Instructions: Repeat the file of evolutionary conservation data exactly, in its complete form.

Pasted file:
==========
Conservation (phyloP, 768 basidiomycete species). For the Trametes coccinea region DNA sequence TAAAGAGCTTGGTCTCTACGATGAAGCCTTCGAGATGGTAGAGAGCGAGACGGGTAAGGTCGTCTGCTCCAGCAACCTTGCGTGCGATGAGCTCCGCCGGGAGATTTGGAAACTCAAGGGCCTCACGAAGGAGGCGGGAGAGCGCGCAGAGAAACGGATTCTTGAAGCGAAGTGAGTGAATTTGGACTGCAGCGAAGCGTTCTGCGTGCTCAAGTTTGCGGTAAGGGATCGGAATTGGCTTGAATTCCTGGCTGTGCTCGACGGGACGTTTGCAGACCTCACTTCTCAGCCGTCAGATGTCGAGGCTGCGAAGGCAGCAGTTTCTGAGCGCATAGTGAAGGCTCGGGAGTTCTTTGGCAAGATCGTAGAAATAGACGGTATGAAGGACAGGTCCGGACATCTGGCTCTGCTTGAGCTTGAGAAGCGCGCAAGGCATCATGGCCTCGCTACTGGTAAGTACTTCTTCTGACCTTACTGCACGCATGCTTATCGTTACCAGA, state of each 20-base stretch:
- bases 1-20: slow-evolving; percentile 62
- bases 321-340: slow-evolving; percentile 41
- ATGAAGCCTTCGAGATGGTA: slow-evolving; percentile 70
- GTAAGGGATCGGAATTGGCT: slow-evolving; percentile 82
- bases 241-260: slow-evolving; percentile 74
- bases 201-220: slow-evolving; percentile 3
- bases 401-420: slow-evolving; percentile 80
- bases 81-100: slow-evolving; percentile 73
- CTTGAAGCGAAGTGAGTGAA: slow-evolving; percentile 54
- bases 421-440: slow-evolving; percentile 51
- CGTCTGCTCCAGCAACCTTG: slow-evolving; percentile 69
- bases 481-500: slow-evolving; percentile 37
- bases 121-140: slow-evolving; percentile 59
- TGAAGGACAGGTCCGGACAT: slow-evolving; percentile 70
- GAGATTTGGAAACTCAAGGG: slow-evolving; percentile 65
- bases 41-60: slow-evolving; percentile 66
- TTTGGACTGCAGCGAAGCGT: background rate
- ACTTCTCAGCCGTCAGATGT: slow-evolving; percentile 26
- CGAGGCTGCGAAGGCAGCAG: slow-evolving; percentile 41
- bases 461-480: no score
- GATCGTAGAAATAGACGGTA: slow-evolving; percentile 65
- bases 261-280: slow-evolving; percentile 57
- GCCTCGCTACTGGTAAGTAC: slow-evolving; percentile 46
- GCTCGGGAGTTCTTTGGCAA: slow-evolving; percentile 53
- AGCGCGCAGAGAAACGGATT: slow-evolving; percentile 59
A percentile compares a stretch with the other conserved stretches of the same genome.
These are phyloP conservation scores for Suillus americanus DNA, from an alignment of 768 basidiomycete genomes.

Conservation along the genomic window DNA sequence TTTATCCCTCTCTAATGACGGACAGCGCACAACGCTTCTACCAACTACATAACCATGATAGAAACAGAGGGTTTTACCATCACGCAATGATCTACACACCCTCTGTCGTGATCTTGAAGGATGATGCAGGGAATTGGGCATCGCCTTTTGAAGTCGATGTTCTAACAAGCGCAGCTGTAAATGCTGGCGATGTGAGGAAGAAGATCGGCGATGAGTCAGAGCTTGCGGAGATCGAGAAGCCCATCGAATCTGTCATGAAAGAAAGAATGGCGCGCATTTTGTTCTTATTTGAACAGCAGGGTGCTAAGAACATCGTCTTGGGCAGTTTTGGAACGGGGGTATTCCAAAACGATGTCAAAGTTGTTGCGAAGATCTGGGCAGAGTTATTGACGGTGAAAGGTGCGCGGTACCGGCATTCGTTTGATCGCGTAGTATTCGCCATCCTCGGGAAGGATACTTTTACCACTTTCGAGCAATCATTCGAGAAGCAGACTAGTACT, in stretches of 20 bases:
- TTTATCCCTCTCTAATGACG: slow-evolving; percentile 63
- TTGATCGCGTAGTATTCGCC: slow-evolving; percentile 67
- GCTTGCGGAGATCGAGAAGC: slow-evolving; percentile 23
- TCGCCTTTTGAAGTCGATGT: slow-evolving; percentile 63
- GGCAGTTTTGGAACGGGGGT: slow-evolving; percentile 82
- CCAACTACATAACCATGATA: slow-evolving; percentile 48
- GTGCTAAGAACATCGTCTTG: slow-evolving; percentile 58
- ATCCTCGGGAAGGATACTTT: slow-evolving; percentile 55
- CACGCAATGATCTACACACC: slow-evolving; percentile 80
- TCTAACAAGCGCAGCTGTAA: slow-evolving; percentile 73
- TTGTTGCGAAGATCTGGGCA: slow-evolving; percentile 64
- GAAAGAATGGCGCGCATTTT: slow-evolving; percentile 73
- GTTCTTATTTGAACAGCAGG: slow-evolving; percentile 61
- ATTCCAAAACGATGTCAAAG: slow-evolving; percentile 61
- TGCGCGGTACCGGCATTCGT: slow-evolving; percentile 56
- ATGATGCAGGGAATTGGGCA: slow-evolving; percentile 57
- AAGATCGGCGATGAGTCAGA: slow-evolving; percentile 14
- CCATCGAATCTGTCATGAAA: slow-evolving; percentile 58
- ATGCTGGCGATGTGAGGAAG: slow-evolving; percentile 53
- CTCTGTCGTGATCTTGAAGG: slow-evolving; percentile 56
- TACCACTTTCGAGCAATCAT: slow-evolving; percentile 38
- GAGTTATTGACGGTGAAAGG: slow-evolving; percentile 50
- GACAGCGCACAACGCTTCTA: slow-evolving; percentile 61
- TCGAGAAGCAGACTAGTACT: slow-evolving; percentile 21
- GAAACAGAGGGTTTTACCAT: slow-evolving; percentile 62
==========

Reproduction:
Conservation (phyloP, 768 basidiomycete species). For the Trametes coccinea region DNA sequence TAAAGAGCTTGGTCTCTACGATGAAGCCTTCGAGATGGTAGAGAGCGAGACGGGTAAGGTCGTCTGCTCCAGCAACCTTGCGTGCGATGAGCTCCGCCGGGAGATTTGGAAACTCAAGGGCCTCACGAAGGAGGCGGGAGAGCGCGCAGAGAAACGGATTCTTGAAGCGAAGTGAGTGAATTTGGACTGCAGCGAAGCGTTCTGCGTGCTCAAGTTTGCGGTAAGGGATCGGAATTGGCTTGAATTCCTGGCTGTGCTCGACGGGACGTTTGCAGACCTCACTTCTCAGCCGTCAGATGTCGAGGCTGCGAAGGCAGCAGTTTCTGAGCGCATAGTGAAGGCTCGGGAGTTCTTTGGCAAGATCGTAGAAATAGACGGTATGAAGGACAGGTCCGGACATCTGGCTCTGCTTGAGCTTGAGAAGCGCGCAAGGCATCATGGCCTCGCTACTGGTAAGTACTTCTTCTGACCTTACTGCACGCATGCTTATCGTTACCAGA, state of each 20-base stretch:
- bases 1-20: slow-evolving; percentile 62
- bases 321-340: slow-evolving; percentile 41
- ATGAAGCCTTCGAGATGGTA: slow-evolving; percentile 70
- GTAAGGGATCGGAATTGGCT: slow-evolving; percentile 82
- bases 241-260: slow-evolving; percentile 74
- bases 201-220: slow-evolving; percentile 3
- bases 401-420: slow-evolving; percentile 80
- bases 81-100: slow-evolving; percentile 73
- CTTGAAGCGAAGTGAGTGAA: slow-evolving; percentile 54
- bases 421-440: slow-evolving; percentile 51
- CGTCTGCTCCAGCAACCTTG: slow-evolving; percentile 69
- bases 481-500: slow-evolving; percentile 37
- bases 121-140: slow-evolving; percentile 59
- TGAAGGACAGGTCCGGACAT: slow-evolving; percentile 70
- GAGATTTGGAAACTCAAGGG: slow-evolving; percentile 65
- bases 41-60: slow-evolving; percentile 66
- TTTGGACTGCAGCGAAGCGT: background rate
- ACTTCTCAGCCGTCAGATGT: slow-evolving; percentile 26
- CGAGGCTGCGAAGGCAGCAG: slow-evolving; percentile 41
- bases 461-480: no score
- GATCGTAGAAATAGACGGTA: slow-evolving; percentile 65
- bases 261-280: slow-evolving; percentile 57
- GCCTCGCTACTGGTAAGTAC: slow-evolving; percentile 46
- GCTCGGGAGTTCTTTGGCAA: slow-evolving; percentile 53
- AGCGCGCAGAGAAACGGATT: slow-evolving; percentile 59
A percentile compares a stretch with the other conserved stretches of the same genome.
These are phyloP conservation scores for Suillus americanus DNA, from an alignment of 768 basidiomycete genomes.

Conservation along the genomic window DNA sequence TTTATCCCTCTCTAATGACGGACAGCGCACAACGCTTCTACCAACTACATAACCATGATAGAAACAGAGGGTTTTACCATCACGCAATGATCTACACACCCTCTGTCGTGATCTTGAAGGATGATGCAGGGAATTGGGCATCGCCTTTTGAAGTCGATGTTCTAACAAGCGCAGCTGTAAATGCTGGCGATGTGAGGAAGAAGATCGGCGATGAGTCAGAGCTTGCGGAGATCGAGAAGCCCATCGAATCTGTCATGAAAGAAAGAATGGCGCGCATTTTGTTCTTATTTGAACAGCAGGGTGCTAAGAACATCGTCTTGGGCAGTTTTGGAACGGGGGTATTCCAAAACGATGTCAAAGTTGTTGCGAAGATCTGGGCAGAGTTATTGACGGTGAAAGGTGCGCGGTACCGGCATTCGTTTGATCGCGTAGTATTCGCCATCCTCGGGAAGGATACTTTTACCACTTTCGAGCAATCATTCGAGAAGCAGACTAGTACT, in stretches of 20 bases:
- TTTATCCCTCTCTAATGACG: slow-evolving; percentile 63
- TTGATCGCGTAGTATTCGCC: slow-evolving; percentile 67
- GCTTGCGGAGATCGAGAAGC: slow-evolving; percentile 23
- TCGCCTTTTGAAGTCGATGT: slow-evolving; percentile 63
- GGCAGTTTTGGAACGGGGGT: slow-evolving; percentile 82
- CCAACTACATAACCATGATA: slow-evolving; percentile 48
- GTGCTAAGAACATCGTCTTG: slow-evolving; percentile 58
- ATCCTCGGGAAGGATACTTT: slow-evolving; percentile 55
- CACGCAATGATCTACACACC: slow-evolving; percentile 80
- TCTAACAAGCGCAGCTGTAA: slow-evolving; percentile 73
- TTGTTGCGAAGATCTGGGCA: slow-evolving; percentile 64
- GAAAGAATGGCGCGCATTTT: slow-evolving; percentile 73
- GTTCTTATTTGAACAGCAGG: slow-evolving; percentile 61
- ATTCCAAAACGATGTCAAAG: slow-evolving; percentile 61
- TGCGCGGTACCGGCATTCGT: slow-evolving; percentile 56
- ATGATGCAGGGAATTGGGCA: slow-evolving; percentile 57
- AAGATCGGCGATGAGTCAGA: slow-evolving; percentile 14
- CCATCGAATCTGTCATGAAA: slow-evolving; percentile 58
- ATGCTGGCGATGTGAGGAAG: slow-evolving; percentile 53
- CTCTGTCGTGATCTTGAAGG: slow-evolving; percentile 56
- TACCACTTTCGAGCAATCAT: slow-evolving; percentile 38
- GAGTTATTGACGGTGAAAGG: slow-evolving; percentile 50
- GACAGCGCACAACGCTTCTA: slow-evolving; percentile 61
- TCGAGAAGCAGACTAGTACT: slow-evolving; percentile 21
- GAAACAGAGGGTTTTACCAT: slow-evolving; percentile 62